Balancing Madness: Terrorism, Dictatorships and Honesty

Talking about the other sides of the issues before we speak our minds makes us look cute. Respecting the dead without a reason makes us look considerate. Mentioning something, some definitely important issue that might be remotely relevant makes us look consistent in our logic. Boom! We are now legitimate, objective and cute. Most importantly, we are people who can clearly see what other’s can’t even imagine. We are definitely cool to be approaching this particular issue in this particular way. Yet, everyone does so. Speaking the speakable has always been a dishonest trend that damages the fight for freedom of speech, and makes it harder for the rest of us who might want to be completely honest for once. Continue reading “Balancing Madness: Terrorism, Dictatorships and Honesty”

Is Insulting Islam “Attacking the Powerless”?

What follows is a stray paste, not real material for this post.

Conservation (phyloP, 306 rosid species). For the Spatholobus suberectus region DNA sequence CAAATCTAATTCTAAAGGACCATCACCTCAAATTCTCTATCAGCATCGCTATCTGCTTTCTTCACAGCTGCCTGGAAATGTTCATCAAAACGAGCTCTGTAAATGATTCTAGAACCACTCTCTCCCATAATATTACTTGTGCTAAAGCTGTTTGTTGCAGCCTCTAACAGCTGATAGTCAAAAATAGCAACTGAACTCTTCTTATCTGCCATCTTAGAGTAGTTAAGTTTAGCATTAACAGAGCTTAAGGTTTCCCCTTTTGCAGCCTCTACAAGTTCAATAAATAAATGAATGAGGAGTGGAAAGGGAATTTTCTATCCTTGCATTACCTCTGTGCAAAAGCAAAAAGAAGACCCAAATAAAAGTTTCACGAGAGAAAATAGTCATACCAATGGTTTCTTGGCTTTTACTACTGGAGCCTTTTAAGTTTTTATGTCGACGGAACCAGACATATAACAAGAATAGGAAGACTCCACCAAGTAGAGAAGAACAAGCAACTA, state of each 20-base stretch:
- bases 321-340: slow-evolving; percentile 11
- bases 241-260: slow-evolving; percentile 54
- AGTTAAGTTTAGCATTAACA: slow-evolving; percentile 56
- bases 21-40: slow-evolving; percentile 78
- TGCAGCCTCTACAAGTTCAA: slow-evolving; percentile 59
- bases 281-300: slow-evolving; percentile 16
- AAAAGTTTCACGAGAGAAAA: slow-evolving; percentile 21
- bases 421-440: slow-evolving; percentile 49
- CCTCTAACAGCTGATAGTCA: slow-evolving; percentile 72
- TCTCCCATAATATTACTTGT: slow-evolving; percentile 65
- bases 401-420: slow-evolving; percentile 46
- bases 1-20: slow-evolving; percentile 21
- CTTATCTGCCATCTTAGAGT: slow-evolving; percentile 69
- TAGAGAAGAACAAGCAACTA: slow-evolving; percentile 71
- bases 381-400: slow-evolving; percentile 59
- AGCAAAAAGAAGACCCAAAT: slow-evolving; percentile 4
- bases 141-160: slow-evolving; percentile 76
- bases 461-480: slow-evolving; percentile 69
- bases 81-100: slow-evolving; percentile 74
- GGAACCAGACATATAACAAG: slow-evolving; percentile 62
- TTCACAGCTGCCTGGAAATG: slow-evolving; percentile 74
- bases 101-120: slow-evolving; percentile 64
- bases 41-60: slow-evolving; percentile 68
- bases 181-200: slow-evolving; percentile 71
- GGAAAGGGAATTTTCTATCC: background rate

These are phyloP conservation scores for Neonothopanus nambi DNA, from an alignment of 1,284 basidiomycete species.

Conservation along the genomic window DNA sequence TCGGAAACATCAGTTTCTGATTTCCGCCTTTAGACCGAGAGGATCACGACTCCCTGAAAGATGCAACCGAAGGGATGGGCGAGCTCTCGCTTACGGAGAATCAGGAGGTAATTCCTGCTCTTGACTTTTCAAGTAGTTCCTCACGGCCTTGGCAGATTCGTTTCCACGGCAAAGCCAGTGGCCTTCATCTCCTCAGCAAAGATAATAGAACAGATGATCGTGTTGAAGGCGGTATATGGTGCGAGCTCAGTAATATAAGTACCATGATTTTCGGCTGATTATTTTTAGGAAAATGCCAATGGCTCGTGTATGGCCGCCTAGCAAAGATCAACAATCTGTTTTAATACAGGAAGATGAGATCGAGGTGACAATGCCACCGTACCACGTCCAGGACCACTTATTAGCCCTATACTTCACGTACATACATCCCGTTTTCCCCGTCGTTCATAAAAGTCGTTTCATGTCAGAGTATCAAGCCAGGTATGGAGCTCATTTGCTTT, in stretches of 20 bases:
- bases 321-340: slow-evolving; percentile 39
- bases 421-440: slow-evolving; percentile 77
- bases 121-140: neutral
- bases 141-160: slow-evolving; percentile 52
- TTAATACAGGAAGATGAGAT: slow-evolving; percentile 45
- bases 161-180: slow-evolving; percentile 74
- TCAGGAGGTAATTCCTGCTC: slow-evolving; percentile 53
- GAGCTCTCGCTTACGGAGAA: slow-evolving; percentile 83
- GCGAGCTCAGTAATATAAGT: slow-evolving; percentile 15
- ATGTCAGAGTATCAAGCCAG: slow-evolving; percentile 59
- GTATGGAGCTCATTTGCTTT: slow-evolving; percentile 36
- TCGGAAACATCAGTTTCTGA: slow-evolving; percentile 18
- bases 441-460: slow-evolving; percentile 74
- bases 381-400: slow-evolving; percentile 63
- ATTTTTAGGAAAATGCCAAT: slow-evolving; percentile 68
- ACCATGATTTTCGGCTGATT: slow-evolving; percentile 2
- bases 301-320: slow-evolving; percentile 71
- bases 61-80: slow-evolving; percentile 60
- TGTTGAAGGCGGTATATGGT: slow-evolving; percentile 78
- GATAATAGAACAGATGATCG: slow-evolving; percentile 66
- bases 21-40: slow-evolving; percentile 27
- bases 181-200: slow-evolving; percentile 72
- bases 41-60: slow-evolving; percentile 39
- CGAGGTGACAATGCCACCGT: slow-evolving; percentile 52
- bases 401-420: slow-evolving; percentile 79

The question “is freedom of speech an absolute right” is a dangerous one. Of course, nothing is absolute, and of course, almost no one is saying our freedoms have no limits. While people were criticising the peace process between the state and the PKK in Turkey, even though some were only criticising the way it is done and not the process in principle, the only thing the government could come up with have been this question: “do you want our sons to die, mothers to cry?” The motive behind these two questions might differ between each other, or in different contexts; however, the result is always the same. These are cruel assumptions that contribute nothing to the discussion, and create an ironically “absolute” defence mechanism against future solutions that could be achieved. If we are asking the question “is freedom of speech an absolute right”, we are holding the correct assumption that some people might think so. However, this is not a question of what some people think. This question almost always aims to legitimise the restrictions people think authorities should place on speech. This question, when uttered THIS loudly, only holds the “wrong” assumption that “most” people think freedom of speech is an absolute right. In fact, the reality in the world today is that most people are more willing to support restricting speech more than necessary, rather than allowing its existence more than necessary. If we suppose the ultimate question should be “is freedom of speech an absolute right”, we should at least have a problem of “too much freedom.” The fact that now we are talking about a freedom of speech, but not a freedom of restricting speech in legal and social contexts just shows what we need: freedom. In a world where people are jailed, tortured, beaten or killed as a reaction to “speech”, holding the question “is freedom of speech an absolute right” as the primary approach to our predicament here, is the cruellest thing to do. Continue reading “Is Insulting Islam “Attacking the Powerless”?”